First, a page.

In U.K. historic racing, Elites have been slightly overshadowed by the Elan, which runs in the Appendix K period F (up to 1966) group, but there are still pre-’63 (period E) grids where the smaller car remains ultra-competitive in capacity class. The vagaries of the Elite’s construction-however brilliantly featherweight and low drag-mean it’s expensive to prepare. The all-fiberglass monocoque means it is not straightforward to mount a roll cage-essentially, you have to pick up on the suspension mountings, which are the “strong points” of the body. Costs are about the same as running an Elan, with a full engine rebuild for racing easily clocking up $15,000 (of which parts could be $9k-$10k alone), and getting at the differential is a particular nightmare. Luckily, this car has been prepared by an acknowledged expert and is a proven strong runner, so let’s look at the condition and prevailing market conditions to see why it might have pulled more than twice its estimate.

For a racer, it was in pretty good shape, with a few stress cracks in the body, and a small chunk of fiberglass torn out of the back of the driver’s door, either by careless handling or an accidental whack in the paddock. There are no carpets, as you’d expect, just a big Kevlar-weave racing seat. The dash had been left standard, though of course there were the usual electrical cut-outs and plumbed extinguisher, and there were no bumpers. The car didn’t make Bonhams’s Oxford sale in March, as the engine failed before it could get there, and it is now freshly rebuilt and in good health.

Too difficult to road-register in the U.K.

One thing that counted against it for some U.K. buyers was that is not road registered, and apparently would not be easy to put on the road in the U.K. Gone are the days when you could turn up at your local registration office with a fresh MoT and obtain a V5. According to our sources, several potential buyers, including a well-known Lotus dealer, looked at the paperwork and concluded, “Too difficult.” Registering it in another country might be a different story, but road registration would be essential if it were to be able to compete in events such as Tour Britannia or Tour Espana, which intersperse road miles with races at various circuits. Otherwise, it’s a small and light enough car to move easily by trailer.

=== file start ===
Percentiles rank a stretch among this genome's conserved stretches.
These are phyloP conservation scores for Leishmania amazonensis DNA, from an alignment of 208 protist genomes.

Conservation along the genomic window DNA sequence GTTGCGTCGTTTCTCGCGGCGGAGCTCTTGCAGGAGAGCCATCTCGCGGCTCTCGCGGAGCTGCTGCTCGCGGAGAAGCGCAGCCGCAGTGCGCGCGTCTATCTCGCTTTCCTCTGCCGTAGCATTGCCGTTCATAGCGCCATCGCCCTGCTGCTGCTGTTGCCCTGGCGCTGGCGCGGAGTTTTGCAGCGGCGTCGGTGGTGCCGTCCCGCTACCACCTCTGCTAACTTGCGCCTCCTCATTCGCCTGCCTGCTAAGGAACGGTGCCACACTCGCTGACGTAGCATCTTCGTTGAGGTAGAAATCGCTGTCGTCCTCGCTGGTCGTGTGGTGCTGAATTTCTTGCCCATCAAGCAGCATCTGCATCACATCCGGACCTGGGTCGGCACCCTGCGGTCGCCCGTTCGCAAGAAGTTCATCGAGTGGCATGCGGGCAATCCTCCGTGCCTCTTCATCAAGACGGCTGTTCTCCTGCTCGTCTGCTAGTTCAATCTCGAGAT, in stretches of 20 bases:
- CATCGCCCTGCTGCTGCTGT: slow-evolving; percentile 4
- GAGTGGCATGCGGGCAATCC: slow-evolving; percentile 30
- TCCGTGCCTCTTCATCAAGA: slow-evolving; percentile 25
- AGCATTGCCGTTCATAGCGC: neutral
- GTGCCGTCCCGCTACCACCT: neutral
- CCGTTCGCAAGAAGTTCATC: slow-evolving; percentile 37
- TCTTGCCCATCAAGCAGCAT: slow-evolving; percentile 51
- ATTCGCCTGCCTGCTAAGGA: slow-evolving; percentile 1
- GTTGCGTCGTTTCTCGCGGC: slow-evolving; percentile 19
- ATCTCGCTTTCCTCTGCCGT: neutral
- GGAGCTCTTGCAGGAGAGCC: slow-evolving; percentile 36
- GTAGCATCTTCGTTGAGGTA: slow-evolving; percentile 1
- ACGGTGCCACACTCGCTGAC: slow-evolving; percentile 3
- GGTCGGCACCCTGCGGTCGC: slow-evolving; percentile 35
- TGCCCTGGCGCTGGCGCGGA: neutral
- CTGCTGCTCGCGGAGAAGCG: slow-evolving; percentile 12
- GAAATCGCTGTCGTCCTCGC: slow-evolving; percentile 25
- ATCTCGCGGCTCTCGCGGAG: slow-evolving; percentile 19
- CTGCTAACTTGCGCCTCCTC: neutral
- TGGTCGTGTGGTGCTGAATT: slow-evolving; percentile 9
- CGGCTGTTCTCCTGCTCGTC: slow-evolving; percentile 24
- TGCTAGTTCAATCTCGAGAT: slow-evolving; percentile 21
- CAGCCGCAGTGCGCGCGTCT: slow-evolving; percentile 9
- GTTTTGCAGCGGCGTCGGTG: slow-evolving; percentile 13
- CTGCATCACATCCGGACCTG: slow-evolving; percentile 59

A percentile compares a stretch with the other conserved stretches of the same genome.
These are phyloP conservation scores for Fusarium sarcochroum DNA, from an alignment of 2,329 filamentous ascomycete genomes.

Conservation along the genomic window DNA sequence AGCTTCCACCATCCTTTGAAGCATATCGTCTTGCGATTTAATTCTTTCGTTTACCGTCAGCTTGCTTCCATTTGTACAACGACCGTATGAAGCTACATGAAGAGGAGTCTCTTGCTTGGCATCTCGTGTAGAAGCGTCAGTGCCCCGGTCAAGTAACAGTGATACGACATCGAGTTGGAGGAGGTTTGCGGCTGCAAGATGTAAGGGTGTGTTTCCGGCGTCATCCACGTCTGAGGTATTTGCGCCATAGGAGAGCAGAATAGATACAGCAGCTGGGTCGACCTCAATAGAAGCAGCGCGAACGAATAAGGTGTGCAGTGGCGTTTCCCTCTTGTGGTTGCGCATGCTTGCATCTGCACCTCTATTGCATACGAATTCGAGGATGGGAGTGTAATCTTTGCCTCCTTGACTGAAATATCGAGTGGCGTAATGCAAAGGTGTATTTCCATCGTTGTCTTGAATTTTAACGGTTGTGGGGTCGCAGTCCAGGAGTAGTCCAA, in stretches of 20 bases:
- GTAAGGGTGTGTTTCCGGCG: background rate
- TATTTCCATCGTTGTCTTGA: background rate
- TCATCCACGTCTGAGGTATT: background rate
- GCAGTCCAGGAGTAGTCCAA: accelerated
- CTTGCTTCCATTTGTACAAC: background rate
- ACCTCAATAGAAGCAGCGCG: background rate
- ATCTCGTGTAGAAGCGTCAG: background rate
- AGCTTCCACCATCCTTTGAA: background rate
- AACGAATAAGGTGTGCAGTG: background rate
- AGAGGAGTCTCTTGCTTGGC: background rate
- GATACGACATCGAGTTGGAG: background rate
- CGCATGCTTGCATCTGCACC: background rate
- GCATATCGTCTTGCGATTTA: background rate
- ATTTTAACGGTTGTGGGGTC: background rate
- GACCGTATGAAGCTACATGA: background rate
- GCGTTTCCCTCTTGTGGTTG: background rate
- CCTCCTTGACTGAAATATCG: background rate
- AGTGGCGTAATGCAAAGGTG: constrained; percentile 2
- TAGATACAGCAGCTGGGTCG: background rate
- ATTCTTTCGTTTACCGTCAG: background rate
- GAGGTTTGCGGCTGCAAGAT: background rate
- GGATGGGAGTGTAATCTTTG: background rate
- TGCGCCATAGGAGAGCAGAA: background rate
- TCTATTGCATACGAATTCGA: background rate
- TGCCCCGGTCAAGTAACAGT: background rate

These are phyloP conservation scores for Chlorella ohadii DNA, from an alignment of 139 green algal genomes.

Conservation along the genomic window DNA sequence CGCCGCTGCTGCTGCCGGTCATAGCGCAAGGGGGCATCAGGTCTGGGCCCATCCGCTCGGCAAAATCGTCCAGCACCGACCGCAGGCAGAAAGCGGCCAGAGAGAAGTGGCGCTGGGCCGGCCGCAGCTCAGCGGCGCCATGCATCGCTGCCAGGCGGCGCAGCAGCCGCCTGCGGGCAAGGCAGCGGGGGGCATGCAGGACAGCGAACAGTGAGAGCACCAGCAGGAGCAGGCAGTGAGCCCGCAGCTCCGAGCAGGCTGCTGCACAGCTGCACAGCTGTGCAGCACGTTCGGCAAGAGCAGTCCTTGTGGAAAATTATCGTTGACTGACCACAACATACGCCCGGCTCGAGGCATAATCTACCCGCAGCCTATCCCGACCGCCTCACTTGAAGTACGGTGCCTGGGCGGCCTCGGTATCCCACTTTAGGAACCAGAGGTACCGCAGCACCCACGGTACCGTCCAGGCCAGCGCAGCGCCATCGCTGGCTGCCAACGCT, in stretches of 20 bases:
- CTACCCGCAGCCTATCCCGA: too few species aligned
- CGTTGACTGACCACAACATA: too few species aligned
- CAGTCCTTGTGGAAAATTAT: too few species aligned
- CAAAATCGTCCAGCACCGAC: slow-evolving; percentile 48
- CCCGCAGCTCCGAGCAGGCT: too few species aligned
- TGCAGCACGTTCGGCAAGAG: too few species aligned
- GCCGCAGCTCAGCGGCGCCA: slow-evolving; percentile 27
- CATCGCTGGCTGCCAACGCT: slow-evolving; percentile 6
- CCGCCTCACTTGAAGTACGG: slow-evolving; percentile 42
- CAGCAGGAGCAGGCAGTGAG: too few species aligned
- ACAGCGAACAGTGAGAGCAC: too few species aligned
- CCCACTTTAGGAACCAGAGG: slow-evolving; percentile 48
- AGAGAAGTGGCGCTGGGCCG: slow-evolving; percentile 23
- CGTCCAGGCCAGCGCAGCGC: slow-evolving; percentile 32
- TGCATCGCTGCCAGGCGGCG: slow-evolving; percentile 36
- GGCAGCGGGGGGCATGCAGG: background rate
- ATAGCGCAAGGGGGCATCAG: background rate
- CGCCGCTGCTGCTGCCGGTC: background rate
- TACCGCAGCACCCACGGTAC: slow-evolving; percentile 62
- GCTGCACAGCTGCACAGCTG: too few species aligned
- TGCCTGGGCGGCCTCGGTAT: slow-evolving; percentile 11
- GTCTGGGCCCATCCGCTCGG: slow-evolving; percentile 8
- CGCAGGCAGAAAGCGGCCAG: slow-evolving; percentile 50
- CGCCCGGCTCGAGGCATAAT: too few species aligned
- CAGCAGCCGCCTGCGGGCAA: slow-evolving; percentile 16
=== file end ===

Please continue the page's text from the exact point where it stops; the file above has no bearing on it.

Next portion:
Which is what will be happening. Rather than being sold into mainland Europe, as expected, because the euro goes further in the U.K. than the other way around, it was secured by an English owner who intends to race the car both in its home country and abroad, and the price was set by the market, with many bidders in the room against several phones. Road registration is therefore not an issue, and the buyer has entrusted its care to a well-known historic race specialist who looks after four other racing Elites, and who confirms that the car will continue to be “used and abused.” As well as a few grids ideally suited to Elites in the U.K., with “Classic K” races run by the Classic Sports Car Club, there is a thriving racing scene for these cars in mainland Europe, such as the Anglo-French Equipe GTS series.

Race appeal helped it jump the estimate

So did the money really look strong in the U.K., when $31k-$38k was the price range expected for the condition of the car? No, says the specialist, who claims auction prices don’t reflect what’s been happening in the private market for the past two years, and that the auction estimate was way too low. The big picture would seem to bear this out. Currently, good road cars cost up to $65,000 in the U.K. (around what this one cost), with rough, running cars available in the high $30s (what this one was expected to sell for), and with race cars going for $50k-plus in the U.S. Values of racers of all marques with all the prep often correlate to the price of top road cars (i.e., usually quite a bit less than they’ve cost to do), and that’s the case here.

Though the price here raised a few eyebrows in U.K. terms, all the indications are that it can be considered market-correct in a wider European racing context.